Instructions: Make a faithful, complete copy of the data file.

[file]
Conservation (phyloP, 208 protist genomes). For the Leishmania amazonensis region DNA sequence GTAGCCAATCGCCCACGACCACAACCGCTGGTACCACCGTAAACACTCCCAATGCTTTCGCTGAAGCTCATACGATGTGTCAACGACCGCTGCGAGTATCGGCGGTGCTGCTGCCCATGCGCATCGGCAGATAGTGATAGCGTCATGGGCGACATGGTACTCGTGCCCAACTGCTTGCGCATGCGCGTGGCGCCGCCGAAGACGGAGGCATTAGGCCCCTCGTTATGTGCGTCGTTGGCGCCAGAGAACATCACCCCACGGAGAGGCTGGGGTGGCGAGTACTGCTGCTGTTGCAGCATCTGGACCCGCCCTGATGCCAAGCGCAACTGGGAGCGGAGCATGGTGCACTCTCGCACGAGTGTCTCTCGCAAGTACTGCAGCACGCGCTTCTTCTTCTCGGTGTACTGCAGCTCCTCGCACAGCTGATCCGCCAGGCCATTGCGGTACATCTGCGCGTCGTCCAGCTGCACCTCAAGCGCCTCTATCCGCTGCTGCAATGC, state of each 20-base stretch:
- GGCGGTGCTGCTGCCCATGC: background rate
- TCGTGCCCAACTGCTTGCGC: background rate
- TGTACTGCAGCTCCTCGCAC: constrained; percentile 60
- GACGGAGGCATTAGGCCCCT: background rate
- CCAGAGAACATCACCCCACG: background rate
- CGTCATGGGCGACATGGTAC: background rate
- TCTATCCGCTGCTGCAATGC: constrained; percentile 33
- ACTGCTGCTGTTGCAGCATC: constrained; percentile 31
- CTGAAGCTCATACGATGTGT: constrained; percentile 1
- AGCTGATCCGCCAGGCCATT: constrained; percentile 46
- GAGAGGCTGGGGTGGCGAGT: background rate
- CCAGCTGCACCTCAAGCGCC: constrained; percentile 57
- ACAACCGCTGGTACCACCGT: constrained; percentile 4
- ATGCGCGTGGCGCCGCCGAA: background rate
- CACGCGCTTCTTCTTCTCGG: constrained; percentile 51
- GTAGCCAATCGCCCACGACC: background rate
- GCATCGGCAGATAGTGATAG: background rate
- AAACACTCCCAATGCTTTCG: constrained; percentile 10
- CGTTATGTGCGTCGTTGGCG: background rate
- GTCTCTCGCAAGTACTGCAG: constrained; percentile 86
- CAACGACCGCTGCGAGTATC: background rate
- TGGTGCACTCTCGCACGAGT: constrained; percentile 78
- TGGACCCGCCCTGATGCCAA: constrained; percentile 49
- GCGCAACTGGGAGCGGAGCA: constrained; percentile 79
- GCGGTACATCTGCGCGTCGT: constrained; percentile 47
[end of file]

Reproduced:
Conservation (phyloP, 208 protist genomes). For the Leishmania amazonensis region DNA sequence GTAGCCAATCGCCCACGACCACAACCGCTGGTACCACCGTAAACACTCCCAATGCTTTCGCTGAAGCTCATACGATGTGTCAACGACCGCTGCGAGTATCGGCGGTGCTGCTGCCCATGCGCATCGGCAGATAGTGATAGCGTCATGGGCGACATGGTACTCGTGCCCAACTGCTTGCGCATGCGCGTGGCGCCGCCGAAGACGGAGGCATTAGGCCCCTCGTTATGTGCGTCGTTGGCGCCAGAGAACATCACCCCACGGAGAGGCTGGGGTGGCGAGTACTGCTGCTGTTGCAGCATCTGGACCCGCCCTGATGCCAAGCGCAACTGGGAGCGGAGCATGGTGCACTCTCGCACGAGTGTCTCTCGCAAGTACTGCAGCACGCGCTTCTTCTTCTCGGTGTACTGCAGCTCCTCGCACAGCTGATCCGCCAGGCCATTGCGGTACATCTGCGCGTCGTCCAGCTGCACCTCAAGCGCCTCTATCCGCTGCTGCAATGC, state of each 20-base stretch:
- GGCGGTGCTGCTGCCCATGC: background rate
- TCGTGCCCAACTGCTTGCGC: background rate
- TGTACTGCAGCTCCTCGCAC: constrained; percentile 60
- GACGGAGGCATTAGGCCCCT: background rate
- CCAGAGAACATCACCCCACG: background rate
- CGTCATGGGCGACATGGTAC: background rate
- TCTATCCGCTGCTGCAATGC: constrained; percentile 33
- ACTGCTGCTGTTGCAGCATC: constrained; percentile 31
- CTGAAGCTCATACGATGTGT: constrained; percentile 1
- AGCTGATCCGCCAGGCCATT: constrained; percentile 46
- GAGAGGCTGGGGTGGCGAGT: background rate
- CCAGCTGCACCTCAAGCGCC: constrained; percentile 57
- ACAACCGCTGGTACCACCGT: constrained; percentile 4
- ATGCGCGTGGCGCCGCCGAA: background rate
- CACGCGCTTCTTCTTCTCGG: constrained; percentile 51
- GTAGCCAATCGCCCACGACC: background rate
- GCATCGGCAGATAGTGATAG: background rate
- AAACACTCCCAATGCTTTCG: constrained; percentile 10
- CGTTATGTGCGTCGTTGGCG: background rate
- GTCTCTCGCAAGTACTGCAG: constrained; percentile 86
- CAACGACCGCTGCGAGTATC: background rate
- TGGTGCACTCTCGCACGAGT: constrained; percentile 78
- TGGACCCGCCCTGATGCCAA: constrained; percentile 49
- GCGCAACTGGGAGCGGAGCA: constrained; percentile 79
- GCGGTACATCTGCGCGTCGT: constrained; percentile 47